MSCI's all-country world stock index was down 1.5 percent and its emerging market counterpart was off 2.6 percent.
Investors sold off shares on Friday after monthly U.S. jobs data disappointed, adding fewer jobs than expected while a large portion were temporary hirings for the U.S. Census.
That triggered concerns that the recovery in the world's largest economy is not as robust as believed.
At the same time, other fears centered on Hungary, where ruling party officials suggested there was a slim chance of it avoiding a Greece-style debt crisis.
The jobs data may have changed market sentiment a bit because the numbers for this important indicator showed what people have been suspecting for a while, that the U.S. economic recovery may be slowing a little, said Hiroaki Osakabe, fund manager at Chibagin Asset Management in Japan.
Then you have this combined with signs that the euro zone debt problems may be very deep-rooted. Both of these put together are sparking selling.
Hungary itself is of minimal importance on the global level, but there are concerns about exposure among leading banks if Hungary defaults or if the fall in the forint fuels a rise in loan delinquency among Hungarians who have borrowed heavily in euros and Swiss francs.
It also comes hard on the heels of worries about defaults in Greece and other southern euro zone members.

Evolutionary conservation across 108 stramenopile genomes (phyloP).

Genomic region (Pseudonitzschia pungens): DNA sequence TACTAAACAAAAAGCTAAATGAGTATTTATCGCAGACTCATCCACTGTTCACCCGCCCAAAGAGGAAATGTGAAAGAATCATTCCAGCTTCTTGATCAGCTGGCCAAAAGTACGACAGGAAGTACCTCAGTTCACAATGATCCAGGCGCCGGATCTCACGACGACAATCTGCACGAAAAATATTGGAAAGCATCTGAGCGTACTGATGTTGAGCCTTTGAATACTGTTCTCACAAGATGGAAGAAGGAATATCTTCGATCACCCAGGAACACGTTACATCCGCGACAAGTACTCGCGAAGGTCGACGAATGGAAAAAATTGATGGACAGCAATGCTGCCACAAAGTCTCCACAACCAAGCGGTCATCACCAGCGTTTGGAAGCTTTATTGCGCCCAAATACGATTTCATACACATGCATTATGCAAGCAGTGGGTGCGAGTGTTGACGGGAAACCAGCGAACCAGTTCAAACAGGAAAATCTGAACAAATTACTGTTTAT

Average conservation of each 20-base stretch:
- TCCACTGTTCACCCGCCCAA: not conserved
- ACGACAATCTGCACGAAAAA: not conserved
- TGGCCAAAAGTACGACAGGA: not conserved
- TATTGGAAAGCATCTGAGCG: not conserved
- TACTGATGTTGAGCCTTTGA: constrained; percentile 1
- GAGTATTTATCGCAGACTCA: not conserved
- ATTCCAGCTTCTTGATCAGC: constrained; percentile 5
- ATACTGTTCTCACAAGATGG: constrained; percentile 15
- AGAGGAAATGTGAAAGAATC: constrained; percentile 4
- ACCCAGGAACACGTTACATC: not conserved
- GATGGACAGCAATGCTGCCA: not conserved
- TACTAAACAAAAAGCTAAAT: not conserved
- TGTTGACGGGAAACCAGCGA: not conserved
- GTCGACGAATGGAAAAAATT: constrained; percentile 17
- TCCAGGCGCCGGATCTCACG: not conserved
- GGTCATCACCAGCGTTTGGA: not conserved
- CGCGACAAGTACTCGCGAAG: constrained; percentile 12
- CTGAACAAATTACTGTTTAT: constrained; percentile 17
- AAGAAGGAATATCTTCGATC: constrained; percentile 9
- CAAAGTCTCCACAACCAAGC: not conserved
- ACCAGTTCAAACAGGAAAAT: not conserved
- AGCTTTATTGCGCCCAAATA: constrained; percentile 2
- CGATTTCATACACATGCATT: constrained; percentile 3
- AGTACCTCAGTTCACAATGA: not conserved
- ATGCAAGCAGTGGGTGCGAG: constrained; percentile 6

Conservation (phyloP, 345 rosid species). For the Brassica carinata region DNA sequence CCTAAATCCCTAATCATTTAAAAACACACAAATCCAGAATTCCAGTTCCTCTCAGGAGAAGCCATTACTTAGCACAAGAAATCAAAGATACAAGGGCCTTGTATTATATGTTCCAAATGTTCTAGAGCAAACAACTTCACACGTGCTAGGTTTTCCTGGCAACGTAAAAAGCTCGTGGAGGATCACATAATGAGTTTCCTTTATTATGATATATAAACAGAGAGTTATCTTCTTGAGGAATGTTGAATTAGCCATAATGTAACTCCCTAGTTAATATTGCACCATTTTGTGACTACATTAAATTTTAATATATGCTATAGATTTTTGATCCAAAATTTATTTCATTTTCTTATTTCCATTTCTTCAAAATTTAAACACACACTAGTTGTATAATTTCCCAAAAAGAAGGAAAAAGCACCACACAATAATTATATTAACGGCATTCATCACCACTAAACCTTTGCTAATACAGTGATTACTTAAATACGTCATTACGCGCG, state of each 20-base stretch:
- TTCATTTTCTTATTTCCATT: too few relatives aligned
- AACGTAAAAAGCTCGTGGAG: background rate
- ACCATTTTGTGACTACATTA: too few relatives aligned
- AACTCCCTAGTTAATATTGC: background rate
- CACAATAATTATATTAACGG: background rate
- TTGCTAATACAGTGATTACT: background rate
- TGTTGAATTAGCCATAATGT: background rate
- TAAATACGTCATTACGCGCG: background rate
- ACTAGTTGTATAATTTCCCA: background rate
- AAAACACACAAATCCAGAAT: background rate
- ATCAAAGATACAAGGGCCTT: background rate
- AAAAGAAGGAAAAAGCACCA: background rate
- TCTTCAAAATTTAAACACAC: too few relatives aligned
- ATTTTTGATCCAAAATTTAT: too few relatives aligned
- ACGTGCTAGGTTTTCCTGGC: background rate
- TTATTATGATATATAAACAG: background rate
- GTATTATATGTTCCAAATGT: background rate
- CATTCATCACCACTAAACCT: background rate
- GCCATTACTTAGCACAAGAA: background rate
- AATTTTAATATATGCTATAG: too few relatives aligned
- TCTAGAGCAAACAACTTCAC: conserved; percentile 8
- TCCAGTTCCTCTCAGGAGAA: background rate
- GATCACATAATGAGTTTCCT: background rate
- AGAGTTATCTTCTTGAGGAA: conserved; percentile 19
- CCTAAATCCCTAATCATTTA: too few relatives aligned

The pan-European FTSEurofirst 300 was down 1.6 percent. Earlier, Japan's Nikkei closed down 3.84 percent.
The euro fell broadly, hitting its lowest in more than four years against the dollar. Higher-yielding currencies such as the Australian dollar also fell as equities and commodity prices took a knock.
Market players said the single currency's close below $1.2135 on Friday, marking a 50 percent retracement of its 2000-2008 rally, was a bearish chart signal and was adding to the single currency's woes.
Lack of any expression of strong concerns at a weekend meeting of G20 finance ministers over the weekend or from euro zone policymakers also spurred euro selling, traders said.
The worries about Hungary came at a time when the market is really sensitive to any negative economic news and it has affected risk sentiment all over the world, while the U.S. non-farm payroll data added to the negative feeling, said Elisabeth Andreew, currency strategist at Nordea in Copenhagen.
The euro was at $1.1937.
On bond markets, core euro zone government futures marked a record high.
(Additional reporting by Jessica Mortimer; editing by Patrick Graham)